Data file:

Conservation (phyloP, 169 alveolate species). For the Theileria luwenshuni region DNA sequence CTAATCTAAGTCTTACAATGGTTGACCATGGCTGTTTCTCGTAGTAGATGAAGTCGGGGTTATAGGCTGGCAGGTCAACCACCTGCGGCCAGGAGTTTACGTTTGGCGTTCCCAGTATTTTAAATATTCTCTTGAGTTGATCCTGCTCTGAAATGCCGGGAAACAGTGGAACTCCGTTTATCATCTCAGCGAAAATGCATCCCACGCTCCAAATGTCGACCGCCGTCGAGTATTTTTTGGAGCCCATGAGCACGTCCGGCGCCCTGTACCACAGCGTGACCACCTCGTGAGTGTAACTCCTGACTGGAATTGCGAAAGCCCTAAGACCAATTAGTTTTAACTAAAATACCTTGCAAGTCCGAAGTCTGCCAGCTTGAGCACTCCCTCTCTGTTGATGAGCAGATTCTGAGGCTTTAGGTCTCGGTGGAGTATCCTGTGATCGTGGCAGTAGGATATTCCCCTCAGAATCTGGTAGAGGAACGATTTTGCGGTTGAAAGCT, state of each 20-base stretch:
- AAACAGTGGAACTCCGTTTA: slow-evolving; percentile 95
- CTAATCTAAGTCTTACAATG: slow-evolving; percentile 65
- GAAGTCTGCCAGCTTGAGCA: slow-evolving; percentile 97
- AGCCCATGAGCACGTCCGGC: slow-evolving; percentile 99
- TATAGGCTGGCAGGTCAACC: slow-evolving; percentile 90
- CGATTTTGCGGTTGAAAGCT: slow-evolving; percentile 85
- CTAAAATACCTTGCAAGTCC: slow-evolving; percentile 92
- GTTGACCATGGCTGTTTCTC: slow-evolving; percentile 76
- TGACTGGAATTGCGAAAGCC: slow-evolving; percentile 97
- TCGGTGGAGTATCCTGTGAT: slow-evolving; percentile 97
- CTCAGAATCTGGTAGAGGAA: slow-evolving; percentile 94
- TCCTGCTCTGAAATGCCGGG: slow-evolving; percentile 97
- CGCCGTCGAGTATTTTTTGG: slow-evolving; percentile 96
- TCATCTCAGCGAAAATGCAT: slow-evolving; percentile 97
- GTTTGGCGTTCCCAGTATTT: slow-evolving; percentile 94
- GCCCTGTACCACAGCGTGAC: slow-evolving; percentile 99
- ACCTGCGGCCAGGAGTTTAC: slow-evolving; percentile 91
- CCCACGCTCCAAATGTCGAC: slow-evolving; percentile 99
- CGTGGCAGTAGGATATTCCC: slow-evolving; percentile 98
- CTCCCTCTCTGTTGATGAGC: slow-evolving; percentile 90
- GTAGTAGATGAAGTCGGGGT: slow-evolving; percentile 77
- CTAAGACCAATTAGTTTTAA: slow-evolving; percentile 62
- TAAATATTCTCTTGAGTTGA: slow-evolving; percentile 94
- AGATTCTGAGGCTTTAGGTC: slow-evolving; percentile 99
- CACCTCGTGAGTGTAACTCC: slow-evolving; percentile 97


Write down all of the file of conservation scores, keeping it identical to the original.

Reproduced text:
Conservation (phyloP, 169 alveolate species). For the Theileria luwenshuni region DNA sequence CTAATCTAAGTCTTACAATGGTTGACCATGGCTGTTTCTCGTAGTAGATGAAGTCGGGGTTATAGGCTGGCAGGTCAACCACCTGCGGCCAGGAGTTTACGTTTGGCGTTCCCAGTATTTTAAATATTCTCTTGAGTTGATCCTGCTCTGAAATGCCGGGAAACAGTGGAACTCCGTTTATCATCTCAGCGAAAATGCATCCCACGCTCCAAATGTCGACCGCCGTCGAGTATTTTTTGGAGCCCATGAGCACGTCCGGCGCCCTGTACCACAGCGTGACCACCTCGTGAGTGTAACTCCTGACTGGAATTGCGAAAGCCCTAAGACCAATTAGTTTTAACTAAAATACCTTGCAAGTCCGAAGTCTGCCAGCTTGAGCACTCCCTCTCTGTTGATGAGCAGATTCTGAGGCTTTAGGTCTCGGTGGAGTATCCTGTGATCGTGGCAGTAGGATATTCCCCTCAGAATCTGGTAGAGGAACGATTTTGCGGTTGAAAGCT, state of each 20-base stretch:
- AAACAGTGGAACTCCGTTTA: slow-evolving; percentile 95
- CTAATCTAAGTCTTACAATG: slow-evolving; percentile 65
- GAAGTCTGCCAGCTTGAGCA: slow-evolving; percentile 97
- AGCCCATGAGCACGTCCGGC: slow-evolving; percentile 99
- TATAGGCTGGCAGGTCAACC: slow-evolving; percentile 90
- CGATTTTGCGGTTGAAAGCT: slow-evolving; percentile 85
- CTAAAATACCTTGCAAGTCC: slow-evolving; percentile 92
- GTTGACCATGGCTGTTTCTC: slow-evolving; percentile 76
- TGACTGGAATTGCGAAAGCC: slow-evolving; percentile 97
- TCGGTGGAGTATCCTGTGAT: slow-evolving; percentile 97
- CTCAGAATCTGGTAGAGGAA: slow-evolving; percentile 94
- TCCTGCTCTGAAATGCCGGG: slow-evolving; percentile 97
- CGCCGTCGAGTATTTTTTGG: slow-evolving; percentile 96
- TCATCTCAGCGAAAATGCAT: slow-evolving; percentile 97
- GTTTGGCGTTCCCAGTATTT: slow-evolving; percentile 94
- GCCCTGTACCACAGCGTGAC: slow-evolving; percentile 99
- ACCTGCGGCCAGGAGTTTAC: slow-evolving; percentile 91
- CCCACGCTCCAAATGTCGAC: slow-evolving; percentile 99
- CGTGGCAGTAGGATATTCCC: slow-evolving; percentile 98
- CTCCCTCTCTGTTGATGAGC: slow-evolving; percentile 90
- GTAGTAGATGAAGTCGGGGT: slow-evolving; percentile 77
- CTAAGACCAATTAGTTTTAA: slow-evolving; percentile 62
- TAAATATTCTCTTGAGTTGA: slow-evolving; percentile 94
- AGATTCTGAGGCTTTAGGTC: slow-evolving; percentile 99
- CACCTCGTGAGTGTAACTCC: slow-evolving; percentile 97